A few years ago, one of Fort Worth architect Norman Ward‘s clients took him to a hilltop that was a part of his family’s ranch. This site was the client’s favorite place on the ranch. Two years later Ward received a call from the client’s father to say that he was developing a small residential community on part of the ranch and that Ward should come out and pick a spot for a home. Ward knew exactly the place he wanted to build his house—on the hilltop that overlooks the rolling hills of Cresson, 24 miles west of Fort Worth.
Ward is fascinated with the landscape and terrain on that hilltop where there are five types of prairie grasses, one of which is Bluestem which thrives in prairie ecosystems. In honor of the grass, the architect named his house Bluestem.
The house is composed of four pavilions that rest under a single low slope roof that echoes the nearby gentle hills. When Ward thought about how to landscape the house he noted that he wanted to feel like a quail in the brush because the idea of nesting in this vast open landscape seemed to be exactly what he was doing.
Ward cut a roof portal with a steel perforated panel above each breezeway to allow the movement of the sun’s light to be cast onto the east and west walls thus creating an awareness of the passage of time. He also raised the walkway under the roof canopy so that it becomes a bridge that connects the landscape on the south with the landscape on the north.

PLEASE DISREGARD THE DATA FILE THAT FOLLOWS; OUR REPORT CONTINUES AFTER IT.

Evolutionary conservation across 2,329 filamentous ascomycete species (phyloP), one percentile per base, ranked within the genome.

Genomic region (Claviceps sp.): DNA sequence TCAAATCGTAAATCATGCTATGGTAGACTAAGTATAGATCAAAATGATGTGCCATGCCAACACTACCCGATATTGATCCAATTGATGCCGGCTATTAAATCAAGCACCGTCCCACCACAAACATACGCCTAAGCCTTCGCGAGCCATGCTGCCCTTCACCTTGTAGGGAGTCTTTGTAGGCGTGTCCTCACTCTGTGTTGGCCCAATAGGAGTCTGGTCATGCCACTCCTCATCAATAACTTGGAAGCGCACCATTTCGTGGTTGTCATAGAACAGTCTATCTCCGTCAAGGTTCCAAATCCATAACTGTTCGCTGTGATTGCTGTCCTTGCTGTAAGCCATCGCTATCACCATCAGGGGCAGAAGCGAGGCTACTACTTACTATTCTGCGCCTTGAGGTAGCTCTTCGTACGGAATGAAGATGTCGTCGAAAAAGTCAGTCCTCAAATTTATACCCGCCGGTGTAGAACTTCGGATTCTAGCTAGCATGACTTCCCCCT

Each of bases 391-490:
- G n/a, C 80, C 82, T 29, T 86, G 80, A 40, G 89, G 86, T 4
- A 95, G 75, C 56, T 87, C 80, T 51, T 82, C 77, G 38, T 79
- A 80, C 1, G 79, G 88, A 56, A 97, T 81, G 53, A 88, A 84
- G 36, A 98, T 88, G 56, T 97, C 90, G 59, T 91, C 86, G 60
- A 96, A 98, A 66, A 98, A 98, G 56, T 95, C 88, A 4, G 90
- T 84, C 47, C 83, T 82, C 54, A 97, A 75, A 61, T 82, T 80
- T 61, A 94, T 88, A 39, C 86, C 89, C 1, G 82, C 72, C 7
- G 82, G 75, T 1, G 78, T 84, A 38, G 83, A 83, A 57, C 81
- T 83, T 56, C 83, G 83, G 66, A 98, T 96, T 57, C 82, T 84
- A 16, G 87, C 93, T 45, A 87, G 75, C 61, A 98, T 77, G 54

Windows either frame a view or are operable to admit a breeze.
There is weathered limestone in the ravines leading down to the creek near Ward’s house and the architect used the colors for the house. The grey became the color of the concrete masonry inside and outside; the stucco is cream. Because there’s lichen on some of the rocks Ward also used a rust color to complete his color choices.
The living room of the two-bedroom house seems spacious because of floor-to-ceiling windows as well as door frames that reach to the ceiling.
Two breezeways, visually connected on the interiors and open south to north, allow the southern breezeways to flow under the roof canopy
Concrete floors reflect light that pours into the interiors via the entry.
Ward’s studio pavilion is on the right, facing south to a view of the rolling hills.
The pathway through the courtyard is the approximate width of one’s shoulders, which forces people to walk single file through the courtyard.
Landscape at Bluestem is an ongoing project. It was important to Ward that the landscape materials would be believable for the hilltop so he selected plants like yucca and big grasses that would survive without a lot of maintenance.
PHOTOGRAPHY BY RALPH LAUER
THIS POST BROUGHT TO YOU BY THESE GENEROUS SPONSORS: